How did you get into paint conservation?

It was in 1999 when the National Museum came up with a comprehensive program on restoration of easel paintings.  I was very lucky to have friends who are with them.  They invited me and it ran for a total of 16 months.  It was almost like attending an MA program.  This was sponsored by the National Museum, the Agencias Espanola, and National Commission for Culture and the Arts.  I was a graphic designer during that time, there were around 20 of us in the program, and our teachers came over from Spain.

We were there five days a week, eight hours a day, and it was composed of several courses from the basic restoration of easel paintings to the more advanced courses like polychrome statues.  We were taught to develop a critical mind. In art restoration, it’s not just looking at the colors, it’s also studying the texture and the approach of the artist.  You must know the materials and their conditions.  All these will help you prepare a conservation program or intervention.

I really value my conservation training.  I have been restoring for almost 15 years.  I have learned to be very patient, to be very careful with assessment, so the artwork will receive the proper treatment.  Every project is a challenge to me, because it tests my knowledge and skill.  One must have a very outlook when you study a painting.  Growing up, I wanted to be a doctor, but my father could not afford to send me to medical school.  Now I am a doctor of paintings.

 

Tell us about your group ACES.

Seven of us who graduated from the program set up an organization Art Restoration and Conservation Specialists in 2001, and worked together for around 10 years before we went our separate ways. Restoration is a team effort, it’s something you cannot do by yourself. In my team we have chemists, we have several artists, even an accountant.  You need to have many eyes looking at the project.  A chemist would look at it differently, and an artist would look at it very differently.  I can see things that they can’t see, and they can see things that I can never see.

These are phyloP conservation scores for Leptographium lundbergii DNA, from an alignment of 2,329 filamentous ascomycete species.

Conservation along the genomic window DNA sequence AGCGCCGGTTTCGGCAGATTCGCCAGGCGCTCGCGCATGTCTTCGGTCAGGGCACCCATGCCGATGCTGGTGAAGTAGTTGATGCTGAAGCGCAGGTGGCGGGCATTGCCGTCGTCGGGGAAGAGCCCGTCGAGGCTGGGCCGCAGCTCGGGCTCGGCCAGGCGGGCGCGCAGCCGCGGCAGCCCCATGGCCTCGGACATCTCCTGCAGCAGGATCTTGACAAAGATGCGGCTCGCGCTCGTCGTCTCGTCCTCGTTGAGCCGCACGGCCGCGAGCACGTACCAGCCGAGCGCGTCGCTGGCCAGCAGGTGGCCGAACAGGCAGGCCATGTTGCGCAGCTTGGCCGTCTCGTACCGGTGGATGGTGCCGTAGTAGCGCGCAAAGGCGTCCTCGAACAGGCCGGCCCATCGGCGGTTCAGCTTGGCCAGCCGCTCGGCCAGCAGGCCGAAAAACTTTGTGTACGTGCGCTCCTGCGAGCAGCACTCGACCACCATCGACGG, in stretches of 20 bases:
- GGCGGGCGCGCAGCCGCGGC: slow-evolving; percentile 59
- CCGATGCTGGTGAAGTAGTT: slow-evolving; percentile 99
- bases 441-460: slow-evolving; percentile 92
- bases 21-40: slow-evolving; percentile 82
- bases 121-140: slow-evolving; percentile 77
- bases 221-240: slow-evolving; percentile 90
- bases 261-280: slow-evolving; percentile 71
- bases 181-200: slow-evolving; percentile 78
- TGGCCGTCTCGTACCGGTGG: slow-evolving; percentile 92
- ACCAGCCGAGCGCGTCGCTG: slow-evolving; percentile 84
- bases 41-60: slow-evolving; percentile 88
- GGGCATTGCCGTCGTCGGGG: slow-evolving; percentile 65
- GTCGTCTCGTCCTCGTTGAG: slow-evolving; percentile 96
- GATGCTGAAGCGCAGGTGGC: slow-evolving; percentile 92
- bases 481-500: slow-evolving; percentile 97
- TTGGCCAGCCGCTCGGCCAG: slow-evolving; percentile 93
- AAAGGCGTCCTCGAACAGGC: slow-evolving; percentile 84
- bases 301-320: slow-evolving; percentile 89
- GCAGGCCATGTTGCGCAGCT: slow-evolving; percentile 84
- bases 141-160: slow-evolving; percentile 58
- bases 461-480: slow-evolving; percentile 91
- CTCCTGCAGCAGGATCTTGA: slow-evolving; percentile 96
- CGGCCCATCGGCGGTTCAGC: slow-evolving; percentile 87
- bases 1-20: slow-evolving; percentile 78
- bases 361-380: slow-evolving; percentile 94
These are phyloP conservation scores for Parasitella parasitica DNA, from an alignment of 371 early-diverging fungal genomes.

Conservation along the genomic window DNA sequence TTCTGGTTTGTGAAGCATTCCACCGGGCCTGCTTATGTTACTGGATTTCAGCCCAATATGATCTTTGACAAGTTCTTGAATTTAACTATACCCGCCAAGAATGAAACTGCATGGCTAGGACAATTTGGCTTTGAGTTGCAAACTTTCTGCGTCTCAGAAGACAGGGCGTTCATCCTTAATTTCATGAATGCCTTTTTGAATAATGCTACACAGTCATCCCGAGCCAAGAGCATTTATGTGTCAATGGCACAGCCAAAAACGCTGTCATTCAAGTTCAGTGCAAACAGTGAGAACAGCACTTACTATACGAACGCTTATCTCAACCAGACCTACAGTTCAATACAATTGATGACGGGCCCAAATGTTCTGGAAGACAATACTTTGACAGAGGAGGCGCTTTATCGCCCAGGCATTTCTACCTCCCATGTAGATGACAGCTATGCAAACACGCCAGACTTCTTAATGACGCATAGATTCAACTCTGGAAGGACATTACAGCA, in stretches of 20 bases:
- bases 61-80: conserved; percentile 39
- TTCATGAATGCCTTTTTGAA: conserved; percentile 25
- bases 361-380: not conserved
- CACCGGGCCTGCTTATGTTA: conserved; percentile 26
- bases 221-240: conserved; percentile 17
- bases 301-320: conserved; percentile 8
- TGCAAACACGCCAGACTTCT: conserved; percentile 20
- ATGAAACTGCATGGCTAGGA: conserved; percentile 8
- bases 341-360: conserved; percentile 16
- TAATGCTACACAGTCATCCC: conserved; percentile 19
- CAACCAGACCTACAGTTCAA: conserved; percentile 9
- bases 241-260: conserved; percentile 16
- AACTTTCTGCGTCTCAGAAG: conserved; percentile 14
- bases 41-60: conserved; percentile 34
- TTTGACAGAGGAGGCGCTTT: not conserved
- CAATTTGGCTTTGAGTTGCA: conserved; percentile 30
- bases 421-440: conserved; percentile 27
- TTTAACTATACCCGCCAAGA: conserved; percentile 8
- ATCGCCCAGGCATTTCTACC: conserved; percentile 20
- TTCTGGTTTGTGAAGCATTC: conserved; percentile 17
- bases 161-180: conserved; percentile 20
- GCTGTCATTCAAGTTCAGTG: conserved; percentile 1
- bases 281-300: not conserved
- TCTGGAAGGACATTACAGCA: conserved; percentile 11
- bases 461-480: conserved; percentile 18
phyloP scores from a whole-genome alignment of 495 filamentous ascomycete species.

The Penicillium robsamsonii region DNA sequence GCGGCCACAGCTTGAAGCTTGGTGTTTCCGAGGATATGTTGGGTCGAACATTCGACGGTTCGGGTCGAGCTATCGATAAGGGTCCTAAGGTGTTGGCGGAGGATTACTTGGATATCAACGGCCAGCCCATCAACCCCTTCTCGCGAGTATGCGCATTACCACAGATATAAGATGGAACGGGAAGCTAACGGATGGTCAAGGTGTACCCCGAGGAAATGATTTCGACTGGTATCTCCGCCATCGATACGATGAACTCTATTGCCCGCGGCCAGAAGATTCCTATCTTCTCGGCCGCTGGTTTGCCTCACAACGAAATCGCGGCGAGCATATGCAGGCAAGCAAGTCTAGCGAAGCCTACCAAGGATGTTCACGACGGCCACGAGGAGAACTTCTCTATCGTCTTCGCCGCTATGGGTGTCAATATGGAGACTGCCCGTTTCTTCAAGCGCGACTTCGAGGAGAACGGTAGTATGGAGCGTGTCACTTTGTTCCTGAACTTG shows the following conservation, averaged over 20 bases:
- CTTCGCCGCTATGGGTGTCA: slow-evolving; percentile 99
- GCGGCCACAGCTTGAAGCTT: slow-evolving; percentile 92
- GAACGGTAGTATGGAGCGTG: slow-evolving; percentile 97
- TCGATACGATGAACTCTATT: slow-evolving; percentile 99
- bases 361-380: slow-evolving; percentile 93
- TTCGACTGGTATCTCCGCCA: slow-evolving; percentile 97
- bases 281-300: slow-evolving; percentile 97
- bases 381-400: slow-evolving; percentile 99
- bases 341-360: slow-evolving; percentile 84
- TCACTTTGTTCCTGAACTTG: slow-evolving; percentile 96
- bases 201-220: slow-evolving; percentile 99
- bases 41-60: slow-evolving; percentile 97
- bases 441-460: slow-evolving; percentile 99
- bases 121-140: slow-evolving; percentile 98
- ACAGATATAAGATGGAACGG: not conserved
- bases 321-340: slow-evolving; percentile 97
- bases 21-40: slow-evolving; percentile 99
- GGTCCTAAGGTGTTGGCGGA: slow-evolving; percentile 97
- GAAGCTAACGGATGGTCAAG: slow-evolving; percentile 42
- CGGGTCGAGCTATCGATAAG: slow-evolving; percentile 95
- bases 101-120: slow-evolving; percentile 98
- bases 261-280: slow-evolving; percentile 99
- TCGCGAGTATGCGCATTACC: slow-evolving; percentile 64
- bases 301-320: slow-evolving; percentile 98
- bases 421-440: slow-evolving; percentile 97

June Dalisay

“One conservation principle that a conservator must follow is that anything that you add, you should be able to remove. Everything should be reversible and removable.”

 

Tell us about some of your projects.

We did a partial restoration of The Spoliarium.  It was such an honor and such a wonderful experience.  We had to set up scaffolding so we could check every square inch of it.  We removed the aged varnish and cleaned the painting.

We also did the Botong Francisco mural at St. Paul University.  Manila Hotel has an art collection as well, and they invited me to restore them, among these Amorsolo’s Early Traders painting.

The last restoration project our team made was for CCP.  We worked on four murals of Jaime de Guzman, each one about 6 by 5 feet.  He was one of my favorite painters, so I was happy to do it for them pro bono.

Right now I am also a trustee and finance officer for Erehwon Center for the Arts, a non-profit organization that promotes art in the Philippines.

 

What did you do before ACES?

I was a graphic designer. I used to paint and I had several one-man shows.  I suppose it’s just natural that I segued into art restoration because I studied art.  My very first solo-exhibit was in 1982 for watercolor paintings.  I’ve had a show in Italy, and I’ve made some good friends out of my clients, some of my paintings were brought to USA, Australia, and Canada.

 

Can you run us through the procedure of art conservation?

One conservation principle that a conservator must follow is that anything that you add, you should be able to remove.  Everything should be reversible and removable.   First, we have to document the front and back to record the physical damage of the painting.  Next, we test all the colors to see their condition.  Then we clean the painting.  Once we had to remove thick varnish from a piece, and it was very difficult, it was very thick and tough, we had to do a lot of run throughs.  We flatten the cracks by using organic glue and a heated spatula, similar to ironing a wrinkled blouse.  Afterwards we apply putty, let it dry, and retouch areas of paint loss.  You have to visualize what was there before, see it in your mind.

 

How do you see the future of art conservation?

People would tell me I’m a jack-of-all-trades.  I do restoration works on canvas, paper, sculptures, photopaper.  In other countries, there are specialists for all of these, but here in the Philippines, I have to learn how to do all these because nobody would.  There are very few conservators, not more than ten.  There is a need to train young people to do conservation work, which is my advocacy right now. marker

CREDITS

Interview – Jenette Vizcocho and Dane Raymundo

Videography – Lisandro Molina, and M Espeña

Editing – M Espeña

Text – Jenette Vizcocho

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Murphy Report is an independent online magazine that aims to inspire you to look up from the glare of your screens and get out into the real world.